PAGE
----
The little boy doesn’t want to stop playing in his sandbox, so he ignores his mommy when she calls. He wants to play with the neighbor kids instead of taking a bath in the middle of the day. So when his mom picks him up to carry him inside, he kicks and screams. “No! I want to play. Why can’t I play?”
The mommy puts him in the warm bath and begins to wash her little boy, but he sobs. He slaps her arm away. Then, when she smacks his bottom, he pouts. He pouts as she dries him off, and puts his new clothes on him. Brand new jeans, and a new t-shirt with his favorite Ninja Turtle on the front. But he still pouts, arms crossed tightly in front of him.
The mommy scolds him. He pouts. She tries speaking softly, soothingly, lovingly. She hugs him. He still pouts. She buckles him into the carseat and he begins to cry. “I wanna play in my sandbox,” he says over and over.
“We’re going to Grandma’s house,” the mommy says. The little boy loves going to Grandma’s. But he stubbornly says, “No! It’s not fair. I wanna play.”
When they arrive at their destination, the mommy has to pull his arms away from in front of the boy where they are still tightly crossed. She runs her fingers through his still-damp hair, and straightens his shirt.
Taking his hand firmly in hers, they walk into Grandma’s house.
“Surprise!” he hears. He sees colorful balloons and streamers, presents and cupcakes. His cousins and friends are there, laughing and welcoming him. They begin to sing, “Happy Birthday.”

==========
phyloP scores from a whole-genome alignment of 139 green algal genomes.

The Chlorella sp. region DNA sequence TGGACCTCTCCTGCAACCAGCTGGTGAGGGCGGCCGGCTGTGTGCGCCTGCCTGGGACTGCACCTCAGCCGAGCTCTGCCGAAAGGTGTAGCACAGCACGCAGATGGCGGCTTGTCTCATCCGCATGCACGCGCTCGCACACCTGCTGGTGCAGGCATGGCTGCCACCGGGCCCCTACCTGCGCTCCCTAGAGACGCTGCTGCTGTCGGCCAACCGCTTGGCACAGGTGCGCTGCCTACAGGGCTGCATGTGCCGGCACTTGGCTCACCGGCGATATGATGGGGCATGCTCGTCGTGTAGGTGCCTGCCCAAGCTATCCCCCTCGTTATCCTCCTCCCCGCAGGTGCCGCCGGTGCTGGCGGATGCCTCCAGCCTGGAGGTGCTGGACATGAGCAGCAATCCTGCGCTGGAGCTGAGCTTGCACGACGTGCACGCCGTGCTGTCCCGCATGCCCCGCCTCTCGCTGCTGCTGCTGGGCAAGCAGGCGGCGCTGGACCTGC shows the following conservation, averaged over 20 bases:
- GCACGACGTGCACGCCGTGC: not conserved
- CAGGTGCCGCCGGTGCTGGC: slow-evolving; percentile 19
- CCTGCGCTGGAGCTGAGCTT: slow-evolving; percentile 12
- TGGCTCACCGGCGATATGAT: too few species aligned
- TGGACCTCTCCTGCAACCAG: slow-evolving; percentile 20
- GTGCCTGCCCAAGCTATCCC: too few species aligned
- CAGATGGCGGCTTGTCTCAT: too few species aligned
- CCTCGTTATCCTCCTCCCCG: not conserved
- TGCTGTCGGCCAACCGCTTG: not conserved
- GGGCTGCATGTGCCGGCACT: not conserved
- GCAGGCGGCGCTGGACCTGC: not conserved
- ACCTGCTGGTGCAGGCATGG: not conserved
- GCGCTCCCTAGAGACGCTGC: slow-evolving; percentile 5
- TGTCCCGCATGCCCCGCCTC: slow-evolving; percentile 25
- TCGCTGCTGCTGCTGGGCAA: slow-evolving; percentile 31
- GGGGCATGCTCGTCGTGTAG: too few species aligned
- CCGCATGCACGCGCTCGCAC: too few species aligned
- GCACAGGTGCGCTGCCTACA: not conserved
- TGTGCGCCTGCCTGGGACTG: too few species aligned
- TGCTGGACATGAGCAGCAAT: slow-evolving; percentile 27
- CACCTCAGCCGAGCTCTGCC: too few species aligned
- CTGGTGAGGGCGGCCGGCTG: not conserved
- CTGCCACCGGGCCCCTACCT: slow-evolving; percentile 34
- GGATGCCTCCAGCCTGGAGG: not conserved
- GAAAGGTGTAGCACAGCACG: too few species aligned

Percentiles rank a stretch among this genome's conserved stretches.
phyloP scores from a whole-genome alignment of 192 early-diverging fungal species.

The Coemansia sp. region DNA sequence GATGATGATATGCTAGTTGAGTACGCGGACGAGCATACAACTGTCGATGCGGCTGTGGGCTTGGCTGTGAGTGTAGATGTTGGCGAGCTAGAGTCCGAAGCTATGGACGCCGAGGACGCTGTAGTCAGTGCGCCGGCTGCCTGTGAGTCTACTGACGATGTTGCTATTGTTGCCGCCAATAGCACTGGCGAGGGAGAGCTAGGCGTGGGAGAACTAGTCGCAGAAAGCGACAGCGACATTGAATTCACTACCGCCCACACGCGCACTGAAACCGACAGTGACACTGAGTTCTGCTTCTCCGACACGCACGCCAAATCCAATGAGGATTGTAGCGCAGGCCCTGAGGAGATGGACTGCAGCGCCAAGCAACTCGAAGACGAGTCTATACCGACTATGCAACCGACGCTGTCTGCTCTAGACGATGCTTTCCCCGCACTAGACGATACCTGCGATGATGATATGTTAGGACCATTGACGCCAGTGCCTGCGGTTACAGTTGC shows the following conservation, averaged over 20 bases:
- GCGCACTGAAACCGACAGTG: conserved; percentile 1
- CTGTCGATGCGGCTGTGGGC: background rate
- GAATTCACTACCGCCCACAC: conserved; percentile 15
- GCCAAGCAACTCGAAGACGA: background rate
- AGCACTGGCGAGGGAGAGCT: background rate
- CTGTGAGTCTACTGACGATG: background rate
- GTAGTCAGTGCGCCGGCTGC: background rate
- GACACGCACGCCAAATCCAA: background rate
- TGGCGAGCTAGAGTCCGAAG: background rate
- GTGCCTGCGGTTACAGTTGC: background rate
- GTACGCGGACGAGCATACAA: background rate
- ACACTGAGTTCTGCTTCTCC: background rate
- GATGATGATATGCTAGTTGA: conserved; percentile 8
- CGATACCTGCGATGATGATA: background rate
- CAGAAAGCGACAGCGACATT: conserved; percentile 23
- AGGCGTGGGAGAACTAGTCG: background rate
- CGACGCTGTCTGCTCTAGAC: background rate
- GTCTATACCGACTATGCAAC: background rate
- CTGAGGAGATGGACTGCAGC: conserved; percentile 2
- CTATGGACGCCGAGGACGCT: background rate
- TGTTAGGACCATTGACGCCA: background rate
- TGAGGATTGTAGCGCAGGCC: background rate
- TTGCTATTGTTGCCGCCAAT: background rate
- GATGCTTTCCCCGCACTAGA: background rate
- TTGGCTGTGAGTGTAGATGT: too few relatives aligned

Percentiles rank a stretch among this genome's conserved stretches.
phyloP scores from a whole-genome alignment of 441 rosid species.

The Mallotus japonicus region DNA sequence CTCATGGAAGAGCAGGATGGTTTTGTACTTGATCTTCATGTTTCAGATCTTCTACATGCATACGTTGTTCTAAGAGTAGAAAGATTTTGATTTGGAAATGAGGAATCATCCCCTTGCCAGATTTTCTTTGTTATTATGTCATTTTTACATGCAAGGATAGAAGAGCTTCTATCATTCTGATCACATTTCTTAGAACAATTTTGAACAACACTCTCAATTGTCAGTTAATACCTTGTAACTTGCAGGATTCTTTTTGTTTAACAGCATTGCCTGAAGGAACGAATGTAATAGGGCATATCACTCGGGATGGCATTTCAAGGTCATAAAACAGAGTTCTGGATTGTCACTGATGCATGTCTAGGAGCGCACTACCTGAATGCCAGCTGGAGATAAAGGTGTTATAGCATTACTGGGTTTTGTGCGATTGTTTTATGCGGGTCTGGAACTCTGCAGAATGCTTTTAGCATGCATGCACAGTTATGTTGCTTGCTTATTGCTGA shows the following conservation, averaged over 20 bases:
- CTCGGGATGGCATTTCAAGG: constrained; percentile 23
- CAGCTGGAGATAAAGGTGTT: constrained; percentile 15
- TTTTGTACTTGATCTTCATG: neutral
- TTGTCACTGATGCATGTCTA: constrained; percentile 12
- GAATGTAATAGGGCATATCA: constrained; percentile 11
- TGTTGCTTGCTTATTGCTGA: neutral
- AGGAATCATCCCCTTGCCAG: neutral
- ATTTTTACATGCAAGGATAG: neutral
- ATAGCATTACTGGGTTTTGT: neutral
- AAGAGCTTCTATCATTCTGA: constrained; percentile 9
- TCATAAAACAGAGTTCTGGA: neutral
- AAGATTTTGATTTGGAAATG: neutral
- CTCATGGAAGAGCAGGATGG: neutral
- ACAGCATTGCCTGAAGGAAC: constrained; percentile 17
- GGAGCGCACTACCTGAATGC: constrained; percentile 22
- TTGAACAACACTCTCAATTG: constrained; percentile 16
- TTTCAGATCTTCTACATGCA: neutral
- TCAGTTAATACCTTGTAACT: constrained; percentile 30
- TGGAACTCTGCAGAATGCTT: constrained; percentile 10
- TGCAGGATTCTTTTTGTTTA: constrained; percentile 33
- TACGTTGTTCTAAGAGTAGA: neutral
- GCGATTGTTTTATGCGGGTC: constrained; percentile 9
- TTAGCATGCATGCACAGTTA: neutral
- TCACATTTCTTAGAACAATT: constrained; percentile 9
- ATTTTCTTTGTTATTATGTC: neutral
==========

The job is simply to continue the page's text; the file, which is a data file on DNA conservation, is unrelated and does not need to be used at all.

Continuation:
The little boy looks at his mommy standing beside him with a huge smile on her face. “It’s all for you,” she says.
The sandbox is forgotten. Let the party begin.
Solomon tells us not to envy what other people have. He assures us God has something better for us who are His children. The thing is, we only see our world in the space of a sandbox. God has a much bigger view of our lives.
So when Solomon tells us the humble will receive a reward of riches, honor, and life, we might think that means we’ll get a bigger sandbox, and get to play in it longer. When Solomon says generous people will be blessed, we think that means we’ll get a raise so we can buy more toys to play with in our sandbox.
Solomon tells us not to envy sinners because the reality is, they have no hope. You see, God is getting us ready for the party He’s got planned for each one of us.
We might see it as unfair that we don’t have the state-of-the-art sandbox our neighbor has. We can’t imagine there is anything better than having that sandbox. But God sees way beyond that sandbox.
We might feel the sting of his discipline. But sometimes He has to smack our bottom to get us ready. We might pout or complain or question. But God wants to take us firmly by the hand and get us to what He knows is ahead.
And what is ahead is so much better than a bigger boat, or a better job, or fame, or even health.
In my example of the little boy, it would have been so much easier on him if he’d gone without a fight. And that’s how I want to make my own journey to where God is taking me. I don’t want to fight Him, or question Him, or demand anything from Him. I want to put my hand in His and let Him lead me.
Because I believe that where He leads is so much better than this sandbox I’m living in right now.